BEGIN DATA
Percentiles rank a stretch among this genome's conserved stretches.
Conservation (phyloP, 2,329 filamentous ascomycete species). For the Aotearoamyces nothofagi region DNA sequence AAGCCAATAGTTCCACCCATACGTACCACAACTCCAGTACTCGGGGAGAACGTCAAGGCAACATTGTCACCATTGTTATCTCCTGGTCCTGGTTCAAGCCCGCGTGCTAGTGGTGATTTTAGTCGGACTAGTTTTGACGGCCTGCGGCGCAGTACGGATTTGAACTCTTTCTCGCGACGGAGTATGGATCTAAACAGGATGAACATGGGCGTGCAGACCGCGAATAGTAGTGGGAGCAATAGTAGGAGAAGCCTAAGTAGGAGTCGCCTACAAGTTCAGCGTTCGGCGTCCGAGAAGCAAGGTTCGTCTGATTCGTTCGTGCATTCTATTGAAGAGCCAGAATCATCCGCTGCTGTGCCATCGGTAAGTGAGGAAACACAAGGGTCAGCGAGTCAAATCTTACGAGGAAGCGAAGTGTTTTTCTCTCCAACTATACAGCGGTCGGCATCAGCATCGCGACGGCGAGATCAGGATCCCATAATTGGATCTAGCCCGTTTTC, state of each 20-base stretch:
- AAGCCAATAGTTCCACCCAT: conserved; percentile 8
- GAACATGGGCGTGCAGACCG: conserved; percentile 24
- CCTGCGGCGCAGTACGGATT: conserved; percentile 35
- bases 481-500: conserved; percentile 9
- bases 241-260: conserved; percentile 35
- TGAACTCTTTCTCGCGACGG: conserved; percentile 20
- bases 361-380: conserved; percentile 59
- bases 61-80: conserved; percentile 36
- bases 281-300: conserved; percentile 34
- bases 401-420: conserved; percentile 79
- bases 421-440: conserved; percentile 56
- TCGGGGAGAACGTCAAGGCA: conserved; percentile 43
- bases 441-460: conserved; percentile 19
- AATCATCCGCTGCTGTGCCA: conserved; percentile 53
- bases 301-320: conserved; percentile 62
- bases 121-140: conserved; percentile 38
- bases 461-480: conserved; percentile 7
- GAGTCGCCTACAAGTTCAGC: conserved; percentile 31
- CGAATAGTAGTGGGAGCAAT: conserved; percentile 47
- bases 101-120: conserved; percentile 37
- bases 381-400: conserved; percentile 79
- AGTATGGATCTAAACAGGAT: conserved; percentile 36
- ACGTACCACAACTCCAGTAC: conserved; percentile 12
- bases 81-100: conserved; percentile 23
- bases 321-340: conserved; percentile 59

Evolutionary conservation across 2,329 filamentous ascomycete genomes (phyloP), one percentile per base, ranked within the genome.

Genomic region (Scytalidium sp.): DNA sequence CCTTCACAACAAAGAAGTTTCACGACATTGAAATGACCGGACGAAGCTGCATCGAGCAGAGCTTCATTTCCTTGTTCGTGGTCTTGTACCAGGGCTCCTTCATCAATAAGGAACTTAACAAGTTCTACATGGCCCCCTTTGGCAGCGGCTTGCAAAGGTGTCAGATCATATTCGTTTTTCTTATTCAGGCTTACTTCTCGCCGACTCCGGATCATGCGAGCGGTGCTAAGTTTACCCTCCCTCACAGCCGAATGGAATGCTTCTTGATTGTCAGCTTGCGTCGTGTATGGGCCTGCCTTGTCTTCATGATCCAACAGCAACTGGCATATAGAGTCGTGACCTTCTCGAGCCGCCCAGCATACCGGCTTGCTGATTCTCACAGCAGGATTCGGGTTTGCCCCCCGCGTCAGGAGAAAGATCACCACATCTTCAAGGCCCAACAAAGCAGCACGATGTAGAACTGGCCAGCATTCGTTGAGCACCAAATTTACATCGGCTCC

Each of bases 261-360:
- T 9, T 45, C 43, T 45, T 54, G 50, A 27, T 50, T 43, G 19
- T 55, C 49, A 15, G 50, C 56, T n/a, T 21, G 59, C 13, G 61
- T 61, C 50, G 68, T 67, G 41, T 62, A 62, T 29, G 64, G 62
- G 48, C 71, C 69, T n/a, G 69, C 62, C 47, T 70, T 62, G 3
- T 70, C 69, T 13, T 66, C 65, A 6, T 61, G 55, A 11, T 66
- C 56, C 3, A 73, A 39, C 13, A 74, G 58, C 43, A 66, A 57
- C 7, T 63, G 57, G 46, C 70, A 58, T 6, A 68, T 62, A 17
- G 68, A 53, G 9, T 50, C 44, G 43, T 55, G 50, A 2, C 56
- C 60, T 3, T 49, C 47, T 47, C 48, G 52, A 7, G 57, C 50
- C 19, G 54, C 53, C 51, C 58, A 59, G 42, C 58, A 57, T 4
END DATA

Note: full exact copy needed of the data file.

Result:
Percentiles rank a stretch among this genome's conserved stretches.
Conservation (phyloP, 2,329 filamentous ascomycete species). For the Aotearoamyces nothofagi region DNA sequence AAGCCAATAGTTCCACCCATACGTACCACAACTCCAGTACTCGGGGAGAACGTCAAGGCAACATTGTCACCATTGTTATCTCCTGGTCCTGGTTCAAGCCCGCGTGCTAGTGGTGATTTTAGTCGGACTAGTTTTGACGGCCTGCGGCGCAGTACGGATTTGAACTCTTTCTCGCGACGGAGTATGGATCTAAACAGGATGAACATGGGCGTGCAGACCGCGAATAGTAGTGGGAGCAATAGTAGGAGAAGCCTAAGTAGGAGTCGCCTACAAGTTCAGCGTTCGGCGTCCGAGAAGCAAGGTTCGTCTGATTCGTTCGTGCATTCTATTGAAGAGCCAGAATCATCCGCTGCTGTGCCATCGGTAAGTGAGGAAACACAAGGGTCAGCGAGTCAAATCTTACGAGGAAGCGAAGTGTTTTTCTCTCCAACTATACAGCGGTCGGCATCAGCATCGCGACGGCGAGATCAGGATCCCATAATTGGATCTAGCCCGTTTTC, state of each 20-base stretch:
- AAGCCAATAGTTCCACCCAT: conserved; percentile 8
- GAACATGGGCGTGCAGACCG: conserved; percentile 24
- CCTGCGGCGCAGTACGGATT: conserved; percentile 35
- bases 481-500: conserved; percentile 9
- bases 241-260: conserved; percentile 35
- TGAACTCTTTCTCGCGACGG: conserved; percentile 20
- bases 361-380: conserved; percentile 59
- bases 61-80: conserved; percentile 36
- bases 281-300: conserved; percentile 34
- bases 401-420: conserved; percentile 79
- bases 421-440: conserved; percentile 56
- TCGGGGAGAACGTCAAGGCA: conserved; percentile 43
- bases 441-460: conserved; percentile 19
- AATCATCCGCTGCTGTGCCA: conserved; percentile 53
- bases 301-320: conserved; percentile 62
- bases 121-140: conserved; percentile 38
- bases 461-480: conserved; percentile 7
- GAGTCGCCTACAAGTTCAGC: conserved; percentile 31
- CGAATAGTAGTGGGAGCAAT: conserved; percentile 47
- bases 101-120: conserved; percentile 37
- bases 381-400: conserved; percentile 79
- AGTATGGATCTAAACAGGAT: conserved; percentile 36
- ACGTACCACAACTCCAGTAC: conserved; percentile 12
- bases 81-100: conserved; percentile 23
- bases 321-340: conserved; percentile 59

Evolutionary conservation across 2,329 filamentous ascomycete genomes (phyloP), one percentile per base, ranked within the genome.

Genomic region (Scytalidium sp.): DNA sequence CCTTCACAACAAAGAAGTTTCACGACATTGAAATGACCGGACGAAGCTGCATCGAGCAGAGCTTCATTTCCTTGTTCGTGGTCTTGTACCAGGGCTCCTTCATCAATAAGGAACTTAACAAGTTCTACATGGCCCCCTTTGGCAGCGGCTTGCAAAGGTGTCAGATCATATTCGTTTTTCTTATTCAGGCTTACTTCTCGCCGACTCCGGATCATGCGAGCGGTGCTAAGTTTACCCTCCCTCACAGCCGAATGGAATGCTTCTTGATTGTCAGCTTGCGTCGTGTATGGGCCTGCCTTGTCTTCATGATCCAACAGCAACTGGCATATAGAGTCGTGACCTTCTCGAGCCGCCCAGCATACCGGCTTGCTGATTCTCACAGCAGGATTCGGGTTTGCCCCCCGCGTCAGGAGAAAGATCACCACATCTTCAAGGCCCAACAAAGCAGCACGATGTAGAACTGGCCAGCATTCGTTGAGCACCAAATTTACATCGGCTCC

Each of bases 261-360:
- T 9, T 45, C 43, T 45, T 54, G 50, A 27, T 50, T 43, G 19
- T 55, C 49, A 15, G 50, C 56, T n/a, T 21, G 59, C 13, G 61
- T 61, C 50, G 68, T 67, G 41, T 62, A 62, T 29, G 64, G 62
- G 48, C 71, C 69, T n/a, G 69, C 62, C 47, T 70, T 62, G 3
- T 70, C 69, T 13, T 66, C 65, A 6, T 61, G 55, A 11, T 66
- C 56, C 3, A 73, A 39, C 13, A 74, G 58, C 43, A 66, A 57
- C 7, T 63, G 57, G 46, C 70, A 58, T 6, A 68, T 62, A 17
- G 68, A 53, G 9, T 50, C 44, G 43, T 55, G 50, A 2, C 56
- C 60, T 3, T 49, C 47, T 47, C 48, G 52, A 7, G 57, C 50
- C 19, G 54, C 53, C 51, C 58, A 59, G 42, C 58, A 57, T 4